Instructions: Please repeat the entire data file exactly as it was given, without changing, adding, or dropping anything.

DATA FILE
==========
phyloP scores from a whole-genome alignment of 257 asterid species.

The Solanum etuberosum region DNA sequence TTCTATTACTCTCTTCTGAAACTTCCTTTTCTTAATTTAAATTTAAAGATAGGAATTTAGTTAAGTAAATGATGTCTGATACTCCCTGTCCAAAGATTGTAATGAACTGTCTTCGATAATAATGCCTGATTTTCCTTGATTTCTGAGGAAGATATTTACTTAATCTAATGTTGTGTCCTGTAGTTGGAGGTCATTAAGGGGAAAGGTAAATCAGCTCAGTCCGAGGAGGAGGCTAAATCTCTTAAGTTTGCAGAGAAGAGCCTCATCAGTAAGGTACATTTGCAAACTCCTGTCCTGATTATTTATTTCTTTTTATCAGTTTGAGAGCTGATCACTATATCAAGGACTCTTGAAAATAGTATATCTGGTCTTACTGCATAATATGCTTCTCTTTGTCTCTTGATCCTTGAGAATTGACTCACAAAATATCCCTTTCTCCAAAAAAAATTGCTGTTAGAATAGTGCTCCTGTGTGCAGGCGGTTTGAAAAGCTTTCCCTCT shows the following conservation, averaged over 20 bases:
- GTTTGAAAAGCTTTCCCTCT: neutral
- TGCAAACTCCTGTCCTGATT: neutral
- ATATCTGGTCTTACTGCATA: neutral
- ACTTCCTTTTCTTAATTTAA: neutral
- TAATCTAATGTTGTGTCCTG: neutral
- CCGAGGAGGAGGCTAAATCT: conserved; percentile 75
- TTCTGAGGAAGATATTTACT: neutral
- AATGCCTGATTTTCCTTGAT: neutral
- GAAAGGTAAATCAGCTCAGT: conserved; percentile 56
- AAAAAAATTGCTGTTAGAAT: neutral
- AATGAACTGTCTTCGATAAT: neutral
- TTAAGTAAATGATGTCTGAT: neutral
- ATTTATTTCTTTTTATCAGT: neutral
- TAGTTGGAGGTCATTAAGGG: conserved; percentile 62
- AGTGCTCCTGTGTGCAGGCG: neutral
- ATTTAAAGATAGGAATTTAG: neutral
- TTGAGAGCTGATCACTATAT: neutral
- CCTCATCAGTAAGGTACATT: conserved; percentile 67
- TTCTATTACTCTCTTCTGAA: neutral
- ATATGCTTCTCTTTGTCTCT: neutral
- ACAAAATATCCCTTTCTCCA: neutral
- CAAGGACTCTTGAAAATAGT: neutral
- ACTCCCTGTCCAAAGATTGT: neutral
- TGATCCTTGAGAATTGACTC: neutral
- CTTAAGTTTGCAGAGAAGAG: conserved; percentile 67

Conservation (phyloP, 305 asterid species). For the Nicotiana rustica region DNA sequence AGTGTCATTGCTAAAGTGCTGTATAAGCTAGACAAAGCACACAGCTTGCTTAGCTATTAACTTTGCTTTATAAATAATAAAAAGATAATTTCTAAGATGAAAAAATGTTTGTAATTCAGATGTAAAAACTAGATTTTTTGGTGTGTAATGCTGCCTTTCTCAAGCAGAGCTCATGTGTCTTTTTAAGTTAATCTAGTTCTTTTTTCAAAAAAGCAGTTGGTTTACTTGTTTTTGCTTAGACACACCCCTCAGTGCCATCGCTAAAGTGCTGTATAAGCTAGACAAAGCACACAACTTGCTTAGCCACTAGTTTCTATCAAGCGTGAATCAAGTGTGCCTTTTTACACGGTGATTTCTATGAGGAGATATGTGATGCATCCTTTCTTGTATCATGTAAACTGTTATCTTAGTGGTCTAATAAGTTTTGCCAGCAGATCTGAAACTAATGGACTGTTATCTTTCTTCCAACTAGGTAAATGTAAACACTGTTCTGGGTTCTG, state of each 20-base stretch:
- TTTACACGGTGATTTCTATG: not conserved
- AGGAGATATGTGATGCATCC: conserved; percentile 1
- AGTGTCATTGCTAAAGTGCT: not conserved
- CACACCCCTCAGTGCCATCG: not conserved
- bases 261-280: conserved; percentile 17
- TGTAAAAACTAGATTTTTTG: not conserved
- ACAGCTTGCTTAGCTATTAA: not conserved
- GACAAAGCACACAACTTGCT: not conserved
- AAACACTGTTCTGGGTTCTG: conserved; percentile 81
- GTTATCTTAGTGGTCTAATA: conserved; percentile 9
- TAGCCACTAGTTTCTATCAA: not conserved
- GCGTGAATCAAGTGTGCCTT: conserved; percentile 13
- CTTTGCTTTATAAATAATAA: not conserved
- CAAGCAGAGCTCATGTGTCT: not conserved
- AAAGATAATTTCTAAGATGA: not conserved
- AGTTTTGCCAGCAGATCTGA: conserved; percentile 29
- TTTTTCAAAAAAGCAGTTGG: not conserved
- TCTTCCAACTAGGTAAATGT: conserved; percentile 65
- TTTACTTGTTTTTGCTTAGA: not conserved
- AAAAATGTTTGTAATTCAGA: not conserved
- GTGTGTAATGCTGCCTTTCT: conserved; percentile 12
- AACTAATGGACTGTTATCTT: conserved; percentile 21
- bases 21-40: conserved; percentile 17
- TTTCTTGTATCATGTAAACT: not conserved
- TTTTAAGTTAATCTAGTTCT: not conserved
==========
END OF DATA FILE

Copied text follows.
phyloP scores from a whole-genome alignment of 257 asterid species.

The Solanum etuberosum region DNA sequence TTCTATTACTCTCTTCTGAAACTTCCTTTTCTTAATTTAAATTTAAAGATAGGAATTTAGTTAAGTAAATGATGTCTGATACTCCCTGTCCAAAGATTGTAATGAACTGTCTTCGATAATAATGCCTGATTTTCCTTGATTTCTGAGGAAGATATTTACTTAATCTAATGTTGTGTCCTGTAGTTGGAGGTCATTAAGGGGAAAGGTAAATCAGCTCAGTCCGAGGAGGAGGCTAAATCTCTTAAGTTTGCAGAGAAGAGCCTCATCAGTAAGGTACATTTGCAAACTCCTGTCCTGATTATTTATTTCTTTTTATCAGTTTGAGAGCTGATCACTATATCAAGGACTCTTGAAAATAGTATATCTGGTCTTACTGCATAATATGCTTCTCTTTGTCTCTTGATCCTTGAGAATTGACTCACAAAATATCCCTTTCTCCAAAAAAAATTGCTGTTAGAATAGTGCTCCTGTGTGCAGGCGGTTTGAAAAGCTTTCCCTCT shows the following conservation, averaged over 20 bases:
- GTTTGAAAAGCTTTCCCTCT: neutral
- TGCAAACTCCTGTCCTGATT: neutral
- ATATCTGGTCTTACTGCATA: neutral
- ACTTCCTTTTCTTAATTTAA: neutral
- TAATCTAATGTTGTGTCCTG: neutral
- CCGAGGAGGAGGCTAAATCT: conserved; percentile 75
- TTCTGAGGAAGATATTTACT: neutral
- AATGCCTGATTTTCCTTGAT: neutral
- GAAAGGTAAATCAGCTCAGT: conserved; percentile 56
- AAAAAAATTGCTGTTAGAAT: neutral
- AATGAACTGTCTTCGATAAT: neutral
- TTAAGTAAATGATGTCTGAT: neutral
- ATTTATTTCTTTTTATCAGT: neutral
- TAGTTGGAGGTCATTAAGGG: conserved; percentile 62
- AGTGCTCCTGTGTGCAGGCG: neutral
- ATTTAAAGATAGGAATTTAG: neutral
- TTGAGAGCTGATCACTATAT: neutral
- CCTCATCAGTAAGGTACATT: conserved; percentile 67
- TTCTATTACTCTCTTCTGAA: neutral
- ATATGCTTCTCTTTGTCTCT: neutral
- ACAAAATATCCCTTTCTCCA: neutral
- CAAGGACTCTTGAAAATAGT: neutral
- ACTCCCTGTCCAAAGATTGT: neutral
- TGATCCTTGAGAATTGACTC: neutral
- CTTAAGTTTGCAGAGAAGAG: conserved; percentile 67

Conservation (phyloP, 305 asterid species). For the Nicotiana rustica region DNA sequence AGTGTCATTGCTAAAGTGCTGTATAAGCTAGACAAAGCACACAGCTTGCTTAGCTATTAACTTTGCTTTATAAATAATAAAAAGATAATTTCTAAGATGAAAAAATGTTTGTAATTCAGATGTAAAAACTAGATTTTTTGGTGTGTAATGCTGCCTTTCTCAAGCAGAGCTCATGTGTCTTTTTAAGTTAATCTAGTTCTTTTTTCAAAAAAGCAGTTGGTTTACTTGTTTTTGCTTAGACACACCCCTCAGTGCCATCGCTAAAGTGCTGTATAAGCTAGACAAAGCACACAACTTGCTTAGCCACTAGTTTCTATCAAGCGTGAATCAAGTGTGCCTTTTTACACGGTGATTTCTATGAGGAGATATGTGATGCATCCTTTCTTGTATCATGTAAACTGTTATCTTAGTGGTCTAATAAGTTTTGCCAGCAGATCTGAAACTAATGGACTGTTATCTTTCTTCCAACTAGGTAAATGTAAACACTGTTCTGGGTTCTG, state of each 20-base stretch:
- TTTACACGGTGATTTCTATG: not conserved
- AGGAGATATGTGATGCATCC: conserved; percentile 1
- AGTGTCATTGCTAAAGTGCT: not conserved
- CACACCCCTCAGTGCCATCG: not conserved
- bases 261-280: conserved; percentile 17
- TGTAAAAACTAGATTTTTTG: not conserved
- ACAGCTTGCTTAGCTATTAA: not conserved
- GACAAAGCACACAACTTGCT: not conserved
- AAACACTGTTCTGGGTTCTG: conserved; percentile 81
- GTTATCTTAGTGGTCTAATA: conserved; percentile 9
- TAGCCACTAGTTTCTATCAA: not conserved
- GCGTGAATCAAGTGTGCCTT: conserved; percentile 13
- CTTTGCTTTATAAATAATAA: not conserved
- CAAGCAGAGCTCATGTGTCT: not conserved
- AAAGATAATTTCTAAGATGA: not conserved
- AGTTTTGCCAGCAGATCTGA: conserved; percentile 29
- TTTTTCAAAAAAGCAGTTGG: not conserved
- TCTTCCAACTAGGTAAATGT: conserved; percentile 65
- TTTACTTGTTTTTGCTTAGA: not conserved
- AAAAATGTTTGTAATTCAGA: not conserved
- GTGTGTAATGCTGCCTTTCT: conserved; percentile 12
- AACTAATGGACTGTTATCTT: conserved; percentile 21
- bases 21-40: conserved; percentile 17
- TTTCTTGTATCATGTAAACT: not conserved
- TTTTAAGTTAATCTAGTTCT: not conserved